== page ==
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Cannabis and DUI in Idaho

On Behalf of | Jul 3, 2024 | DUI and Traffic

You probably already know that if you are pulled over on suspicion of drunk driving, Idaho police can test your blood alcohol concentration, or BAC. Police typically do this themselves at traffic stops using an electronic breath test device. In some cases, police may take a suspect to another location for a blood or urine test, methods that are more scientifically accurate.

If a test shows that your BAC is 0.08% or higher, you are considered legally intoxicated. This so-called legal limit is even lower for some drivers: For drivers of commercial vehicles, it’s 0.04%. Drivers under age 21 are considered intoxicated with a BAC of just 0.02%.

A BAC test isn’t the only evidence prosecutors can use against you, but it is considered persuasive evidence, and it can be difficult to counter it in court.

Cannabis DUI

Idaho’s DUI laws aren’t directed only at drivers who are under the influence of alcohol; you can face the same charges if you are intoxicated from other drugs, including cannabis.

Is there a way for police to test cannabis intoxication? Is there a so-called legal limit for cannabis?

This subject is more complicated than many people realize.

First, not that, so far, Idaho has not joined the increasing number states that have legalized cannabis. The drug remains illegal under Idaho law for both medical and recreational purposes. This means, of course, that if you are found with cannabis during a traffic stop when you’re in your car, you can end up charged with drug possession, and potentially even more serious drug charges.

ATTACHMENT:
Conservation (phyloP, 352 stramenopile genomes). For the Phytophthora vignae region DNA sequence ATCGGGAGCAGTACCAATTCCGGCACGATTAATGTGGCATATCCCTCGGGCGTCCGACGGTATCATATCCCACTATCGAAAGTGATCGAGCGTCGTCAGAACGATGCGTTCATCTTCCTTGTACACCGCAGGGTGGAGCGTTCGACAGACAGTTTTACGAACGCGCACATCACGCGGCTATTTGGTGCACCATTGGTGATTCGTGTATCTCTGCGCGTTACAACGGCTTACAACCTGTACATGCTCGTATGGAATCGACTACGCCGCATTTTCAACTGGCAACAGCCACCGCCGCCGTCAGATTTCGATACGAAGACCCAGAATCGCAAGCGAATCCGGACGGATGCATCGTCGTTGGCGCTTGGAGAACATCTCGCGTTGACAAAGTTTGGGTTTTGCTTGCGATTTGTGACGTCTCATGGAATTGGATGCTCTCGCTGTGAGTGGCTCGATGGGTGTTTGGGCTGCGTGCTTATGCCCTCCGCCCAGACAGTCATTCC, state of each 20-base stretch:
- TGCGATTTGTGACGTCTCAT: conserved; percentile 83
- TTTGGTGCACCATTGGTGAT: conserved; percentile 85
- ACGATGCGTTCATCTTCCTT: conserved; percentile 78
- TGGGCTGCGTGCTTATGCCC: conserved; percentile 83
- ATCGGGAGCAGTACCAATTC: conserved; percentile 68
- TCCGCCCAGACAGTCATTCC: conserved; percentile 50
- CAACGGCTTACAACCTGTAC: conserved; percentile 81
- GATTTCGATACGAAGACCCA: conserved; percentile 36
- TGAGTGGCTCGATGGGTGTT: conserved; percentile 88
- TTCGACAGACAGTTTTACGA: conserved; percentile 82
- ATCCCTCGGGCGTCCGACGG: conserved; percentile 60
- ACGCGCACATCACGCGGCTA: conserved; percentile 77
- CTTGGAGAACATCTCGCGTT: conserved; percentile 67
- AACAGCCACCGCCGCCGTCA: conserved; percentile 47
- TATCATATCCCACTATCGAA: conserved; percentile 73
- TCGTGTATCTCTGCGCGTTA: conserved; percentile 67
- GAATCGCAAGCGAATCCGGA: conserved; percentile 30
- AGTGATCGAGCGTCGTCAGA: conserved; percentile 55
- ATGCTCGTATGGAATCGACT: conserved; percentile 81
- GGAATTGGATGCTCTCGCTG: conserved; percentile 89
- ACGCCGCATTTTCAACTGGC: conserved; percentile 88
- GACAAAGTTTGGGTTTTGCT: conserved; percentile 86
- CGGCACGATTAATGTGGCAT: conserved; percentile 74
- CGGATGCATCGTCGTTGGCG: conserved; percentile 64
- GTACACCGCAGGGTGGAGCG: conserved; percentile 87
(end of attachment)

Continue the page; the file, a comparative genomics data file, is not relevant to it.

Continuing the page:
On top of that, there is no legal limit for cannabis intoxication for Idaho drivers. Technically, a driver can be convicted of DUI if they have any cannabis in their system. So long as the police

But how do police determine the presence of cannabis in a driver’s bloodstream?

Cannabis tests

Police and prosecutors have struggled with these questions even in states where cannabis is legal. Some states have allowed their police to administer cannabis tests at traffic stops using an oral swab device. Others rely on the method of bringing a suspect to another location for a blood or urine test.

Ultimately, it’s important to remember that alcohol or cannabis tests can be important evidence, but they aren’t the only evidence available. If an arresting officer smells cannabis smoke on a driver’s breath, they can make note of this, and the evidence can be used against the driver.